Latinos in Hollywood—both male and female—are often sexually objectified. Whether it be in the actual casting of Latino characters or the development of the characters themselves, Hollywood’s space for Latinos often comes with the catch that they must ooze sex appeal. A case study in this can be observed with the career of one actress/singer/ mogul Jennifer Lopez. Jennifer Lopez hitched a ride to stardom on Selena Quintanilla’s hearse, playing the icon in the cult-classic biopic Selena: “with this role she proved her bankability in a cross over role in an A-list film” (Beltran 71).
Unfortunately, despite being arguably the only good performance is Lopez’ career, it wasn’t her acting chops that garnered Lopez critical acclaim. The media focused more on the actress’ butt: “dozens of newspapers, entertainment magazines, and entertainment-oriented television programs round the country and the world reported the news of Jennifer Lopez’s large and well-rounded buttocks” (72). Furthermore, one critic went as far as to specifically site Lopez’s physical assets in a review in a series of synonyms: “Jennifer Lopez’s bottom, her backside, her butt, her rear, her rump, her posterior, her gorgeously proud buttocks, her truly magnificent outstanding booty” (Style 6).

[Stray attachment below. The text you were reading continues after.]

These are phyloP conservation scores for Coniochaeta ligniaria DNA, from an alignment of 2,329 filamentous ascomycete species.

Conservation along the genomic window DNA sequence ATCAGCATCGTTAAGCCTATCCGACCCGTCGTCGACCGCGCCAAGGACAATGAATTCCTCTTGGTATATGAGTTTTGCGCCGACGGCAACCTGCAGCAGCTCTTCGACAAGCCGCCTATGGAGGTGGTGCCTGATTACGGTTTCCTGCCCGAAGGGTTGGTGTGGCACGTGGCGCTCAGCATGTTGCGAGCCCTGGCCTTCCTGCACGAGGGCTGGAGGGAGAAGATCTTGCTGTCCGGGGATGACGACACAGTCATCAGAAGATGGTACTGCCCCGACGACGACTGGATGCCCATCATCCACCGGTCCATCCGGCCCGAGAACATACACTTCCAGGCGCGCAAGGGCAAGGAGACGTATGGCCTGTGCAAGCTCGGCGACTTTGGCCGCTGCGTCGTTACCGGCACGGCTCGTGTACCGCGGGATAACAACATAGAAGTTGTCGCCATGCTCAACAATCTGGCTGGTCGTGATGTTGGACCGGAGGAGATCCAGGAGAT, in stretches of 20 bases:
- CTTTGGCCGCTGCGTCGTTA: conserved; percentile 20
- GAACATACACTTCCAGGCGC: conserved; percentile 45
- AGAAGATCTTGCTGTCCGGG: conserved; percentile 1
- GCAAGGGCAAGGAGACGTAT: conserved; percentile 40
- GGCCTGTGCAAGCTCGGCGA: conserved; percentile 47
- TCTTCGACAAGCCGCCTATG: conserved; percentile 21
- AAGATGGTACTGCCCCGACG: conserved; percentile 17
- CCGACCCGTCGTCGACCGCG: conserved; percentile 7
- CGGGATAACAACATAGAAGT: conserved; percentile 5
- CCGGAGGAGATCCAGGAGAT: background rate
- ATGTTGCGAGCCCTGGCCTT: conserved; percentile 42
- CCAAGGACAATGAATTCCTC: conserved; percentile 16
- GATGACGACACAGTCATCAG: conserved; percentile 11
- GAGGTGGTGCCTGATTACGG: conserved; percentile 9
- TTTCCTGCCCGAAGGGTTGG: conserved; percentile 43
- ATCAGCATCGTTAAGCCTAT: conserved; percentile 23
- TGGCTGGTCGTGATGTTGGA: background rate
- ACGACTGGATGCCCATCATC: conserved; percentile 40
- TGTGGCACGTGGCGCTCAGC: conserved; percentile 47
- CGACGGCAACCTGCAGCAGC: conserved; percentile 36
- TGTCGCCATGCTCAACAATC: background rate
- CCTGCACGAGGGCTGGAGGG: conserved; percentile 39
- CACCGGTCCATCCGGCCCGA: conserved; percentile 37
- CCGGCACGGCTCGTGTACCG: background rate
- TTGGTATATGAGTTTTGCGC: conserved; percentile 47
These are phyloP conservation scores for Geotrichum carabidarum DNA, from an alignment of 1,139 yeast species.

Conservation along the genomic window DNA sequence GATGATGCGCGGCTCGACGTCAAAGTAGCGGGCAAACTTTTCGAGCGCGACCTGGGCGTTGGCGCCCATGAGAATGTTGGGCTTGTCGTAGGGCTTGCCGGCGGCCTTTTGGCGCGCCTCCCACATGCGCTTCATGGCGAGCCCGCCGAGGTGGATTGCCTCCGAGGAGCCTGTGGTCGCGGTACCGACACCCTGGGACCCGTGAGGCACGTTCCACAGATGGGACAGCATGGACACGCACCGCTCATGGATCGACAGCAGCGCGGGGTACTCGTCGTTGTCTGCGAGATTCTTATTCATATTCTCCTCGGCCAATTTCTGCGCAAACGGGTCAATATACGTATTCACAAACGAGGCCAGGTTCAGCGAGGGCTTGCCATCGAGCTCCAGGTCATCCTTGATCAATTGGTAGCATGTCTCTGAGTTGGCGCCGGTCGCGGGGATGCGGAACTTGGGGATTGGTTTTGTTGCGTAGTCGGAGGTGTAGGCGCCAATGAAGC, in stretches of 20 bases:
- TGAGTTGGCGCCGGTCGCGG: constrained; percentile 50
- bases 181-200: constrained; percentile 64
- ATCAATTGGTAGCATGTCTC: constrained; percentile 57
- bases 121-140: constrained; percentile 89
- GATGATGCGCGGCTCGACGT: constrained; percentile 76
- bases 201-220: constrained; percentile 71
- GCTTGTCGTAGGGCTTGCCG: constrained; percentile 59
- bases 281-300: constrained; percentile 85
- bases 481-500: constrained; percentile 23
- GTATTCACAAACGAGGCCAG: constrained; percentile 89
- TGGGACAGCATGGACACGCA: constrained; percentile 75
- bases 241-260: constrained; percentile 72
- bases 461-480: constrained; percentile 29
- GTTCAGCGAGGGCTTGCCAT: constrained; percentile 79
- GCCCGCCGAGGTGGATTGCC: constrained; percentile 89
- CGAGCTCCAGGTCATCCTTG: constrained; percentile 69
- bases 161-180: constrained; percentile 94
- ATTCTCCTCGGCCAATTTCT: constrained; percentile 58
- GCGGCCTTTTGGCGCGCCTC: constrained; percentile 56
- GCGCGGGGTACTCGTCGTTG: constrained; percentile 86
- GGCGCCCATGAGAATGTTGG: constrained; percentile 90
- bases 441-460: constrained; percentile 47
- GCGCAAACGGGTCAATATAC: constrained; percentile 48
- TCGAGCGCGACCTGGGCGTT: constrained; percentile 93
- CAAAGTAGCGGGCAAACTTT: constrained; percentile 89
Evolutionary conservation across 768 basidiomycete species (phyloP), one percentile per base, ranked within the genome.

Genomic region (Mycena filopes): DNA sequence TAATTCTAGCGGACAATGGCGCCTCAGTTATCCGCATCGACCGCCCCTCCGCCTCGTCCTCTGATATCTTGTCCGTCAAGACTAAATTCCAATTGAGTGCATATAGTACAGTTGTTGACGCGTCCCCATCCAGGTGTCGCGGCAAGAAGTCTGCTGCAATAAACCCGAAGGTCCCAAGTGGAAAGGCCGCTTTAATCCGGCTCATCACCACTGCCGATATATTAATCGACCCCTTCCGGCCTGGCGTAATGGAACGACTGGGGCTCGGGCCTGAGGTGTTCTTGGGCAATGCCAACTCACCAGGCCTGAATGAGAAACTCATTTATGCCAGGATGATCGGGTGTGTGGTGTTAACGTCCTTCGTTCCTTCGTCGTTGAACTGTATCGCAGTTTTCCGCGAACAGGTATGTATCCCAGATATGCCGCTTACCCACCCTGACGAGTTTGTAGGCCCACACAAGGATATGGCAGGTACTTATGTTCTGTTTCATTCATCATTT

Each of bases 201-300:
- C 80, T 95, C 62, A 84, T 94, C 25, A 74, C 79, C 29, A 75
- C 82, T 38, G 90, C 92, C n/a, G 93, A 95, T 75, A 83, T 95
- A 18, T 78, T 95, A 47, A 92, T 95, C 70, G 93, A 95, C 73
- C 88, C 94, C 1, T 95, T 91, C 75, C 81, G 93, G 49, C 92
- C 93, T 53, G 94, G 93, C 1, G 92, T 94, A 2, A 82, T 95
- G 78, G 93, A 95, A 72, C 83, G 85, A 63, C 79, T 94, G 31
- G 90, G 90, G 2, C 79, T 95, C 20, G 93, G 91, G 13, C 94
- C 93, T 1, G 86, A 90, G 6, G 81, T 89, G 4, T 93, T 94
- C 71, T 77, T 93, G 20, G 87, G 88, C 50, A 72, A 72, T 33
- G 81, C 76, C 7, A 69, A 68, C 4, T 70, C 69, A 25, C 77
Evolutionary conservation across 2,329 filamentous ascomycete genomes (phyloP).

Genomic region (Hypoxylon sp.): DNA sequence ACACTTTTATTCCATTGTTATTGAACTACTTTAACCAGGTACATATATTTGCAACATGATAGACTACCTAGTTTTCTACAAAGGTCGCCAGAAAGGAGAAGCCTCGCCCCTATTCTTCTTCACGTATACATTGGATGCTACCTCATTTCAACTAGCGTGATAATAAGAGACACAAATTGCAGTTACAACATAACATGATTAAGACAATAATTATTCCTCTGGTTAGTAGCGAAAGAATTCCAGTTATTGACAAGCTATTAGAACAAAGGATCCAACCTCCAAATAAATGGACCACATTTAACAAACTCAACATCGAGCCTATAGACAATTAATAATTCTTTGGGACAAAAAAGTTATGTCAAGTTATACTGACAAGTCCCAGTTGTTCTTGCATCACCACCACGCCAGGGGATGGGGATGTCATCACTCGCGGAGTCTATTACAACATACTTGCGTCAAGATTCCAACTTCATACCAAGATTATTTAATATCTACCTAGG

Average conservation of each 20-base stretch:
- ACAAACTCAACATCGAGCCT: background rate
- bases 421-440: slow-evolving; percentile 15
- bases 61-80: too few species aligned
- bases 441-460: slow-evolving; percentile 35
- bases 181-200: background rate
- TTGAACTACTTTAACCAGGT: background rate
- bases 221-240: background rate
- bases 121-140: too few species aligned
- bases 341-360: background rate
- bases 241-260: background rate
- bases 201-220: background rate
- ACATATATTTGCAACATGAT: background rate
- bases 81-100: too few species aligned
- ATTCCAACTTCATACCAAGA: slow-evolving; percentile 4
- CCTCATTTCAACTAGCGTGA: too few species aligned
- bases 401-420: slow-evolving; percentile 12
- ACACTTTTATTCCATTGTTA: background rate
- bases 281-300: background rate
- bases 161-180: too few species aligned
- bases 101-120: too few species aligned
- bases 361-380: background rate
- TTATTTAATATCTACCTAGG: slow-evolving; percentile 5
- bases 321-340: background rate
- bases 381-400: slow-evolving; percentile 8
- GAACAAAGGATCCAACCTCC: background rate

There’s nothing wrong with being hot. In fact, it is undeniably a worthy trait to have; however, it not the only trait in which one should strive to have. The same notion should exist in Hollywood. Jennifer Lopez is more than her butt and any other synonym for that word. One can be more introspective and note that even the woman Lopez was playing endured the same marginalization due to her body. In casting Selena, much of the debate orbited the similarity between Selena and Lopez, with people praising her for capturing her body. Rather than complimenting her ability to play the person.